David W. Rintels (below) captures circumstance and character quite deftly. As directed by another television vet, John Erman (shown at right), the film bears Erman's hallmark of smart casting coupled to the ability to draw excellent, realistic performances out of entire ensembles. That is the case here, too. If it is Ms Peters who shines brightest, literally everyone in the movie glows, as well. This includes the likes of Carmen Matthews as Jane' great aunt, Dorothy McGuire
Michael Hogan as the husband, Brian Bedford as Jane's medical doctor, and of course Moore herself (shown at left on poster, top, and below). Generally a reactive actress, off whom bounced the humor of the actors around her -- from Dick van Dyke to the cast of the even more famous Mary Tyler Moore Show -- here Moore plays the therapist whom Jane's medical doctor recommends to help see his patient through this very difficult time. The relationship that develops between the two women, as well as between Jane and a few of the people around her, constitutes the meat of this thoughtful, moving film.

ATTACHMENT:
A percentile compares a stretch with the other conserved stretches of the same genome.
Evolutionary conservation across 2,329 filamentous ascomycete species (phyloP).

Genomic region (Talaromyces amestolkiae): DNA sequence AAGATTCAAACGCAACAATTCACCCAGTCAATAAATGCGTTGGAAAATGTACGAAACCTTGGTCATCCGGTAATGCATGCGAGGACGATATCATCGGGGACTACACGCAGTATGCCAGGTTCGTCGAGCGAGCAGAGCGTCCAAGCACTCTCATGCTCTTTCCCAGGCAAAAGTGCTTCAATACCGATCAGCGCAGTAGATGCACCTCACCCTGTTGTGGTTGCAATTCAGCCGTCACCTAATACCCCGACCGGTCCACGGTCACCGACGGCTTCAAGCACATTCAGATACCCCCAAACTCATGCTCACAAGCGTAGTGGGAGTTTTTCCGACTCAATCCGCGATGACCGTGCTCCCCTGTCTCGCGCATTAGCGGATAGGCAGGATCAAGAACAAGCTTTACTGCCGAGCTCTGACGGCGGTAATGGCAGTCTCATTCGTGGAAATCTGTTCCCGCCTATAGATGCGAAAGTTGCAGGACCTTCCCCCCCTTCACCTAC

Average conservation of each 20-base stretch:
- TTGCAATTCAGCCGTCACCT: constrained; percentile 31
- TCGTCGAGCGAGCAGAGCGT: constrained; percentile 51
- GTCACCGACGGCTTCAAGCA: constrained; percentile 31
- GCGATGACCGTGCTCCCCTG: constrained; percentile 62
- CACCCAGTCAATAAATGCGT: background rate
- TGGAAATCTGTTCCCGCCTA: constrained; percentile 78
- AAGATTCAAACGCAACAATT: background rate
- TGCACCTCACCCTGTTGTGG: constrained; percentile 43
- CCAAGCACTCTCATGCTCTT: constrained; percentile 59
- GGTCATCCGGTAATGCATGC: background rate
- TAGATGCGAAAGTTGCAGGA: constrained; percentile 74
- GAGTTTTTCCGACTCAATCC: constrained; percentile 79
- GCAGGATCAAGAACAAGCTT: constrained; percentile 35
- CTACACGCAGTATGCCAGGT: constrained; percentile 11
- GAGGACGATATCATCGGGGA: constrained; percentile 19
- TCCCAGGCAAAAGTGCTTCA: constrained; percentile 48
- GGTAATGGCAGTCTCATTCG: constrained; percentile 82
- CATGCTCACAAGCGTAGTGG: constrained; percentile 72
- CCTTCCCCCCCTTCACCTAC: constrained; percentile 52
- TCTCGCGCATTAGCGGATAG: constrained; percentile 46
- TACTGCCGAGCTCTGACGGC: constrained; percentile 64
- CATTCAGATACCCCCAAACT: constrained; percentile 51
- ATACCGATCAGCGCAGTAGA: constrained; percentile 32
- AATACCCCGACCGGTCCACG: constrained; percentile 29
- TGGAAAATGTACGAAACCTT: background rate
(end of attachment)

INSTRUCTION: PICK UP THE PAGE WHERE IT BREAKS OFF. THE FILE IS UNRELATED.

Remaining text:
The importance of friendship is the theme of the movie, and it is brought to life pretty damned well, with a few laughs, but mostly via involvement with Jane as a character who grows and changes, thanks to the friendship of those around her. My spouse declared the film "phony-baloney: an insult to anyone dying or living," but I couldn't disagree more.
Olive Films, the movie -- running 96 minutes and in the old-time 1.33:1 movie and TV aspect ratio -- hit the street this past Tuesday, February 21, and is definitely worth catching up with if you've never seen it, and probably worth watching again, after all these years, if you have. The transfer, although nothing like Blu-ray quality, is still quite good. You can order your copy by clicking here. So far The Last Best Year does not seem to be available for rental via Netflix or Amazon, but perhaps that will soon change, once renewed word-of-mouth starts to build.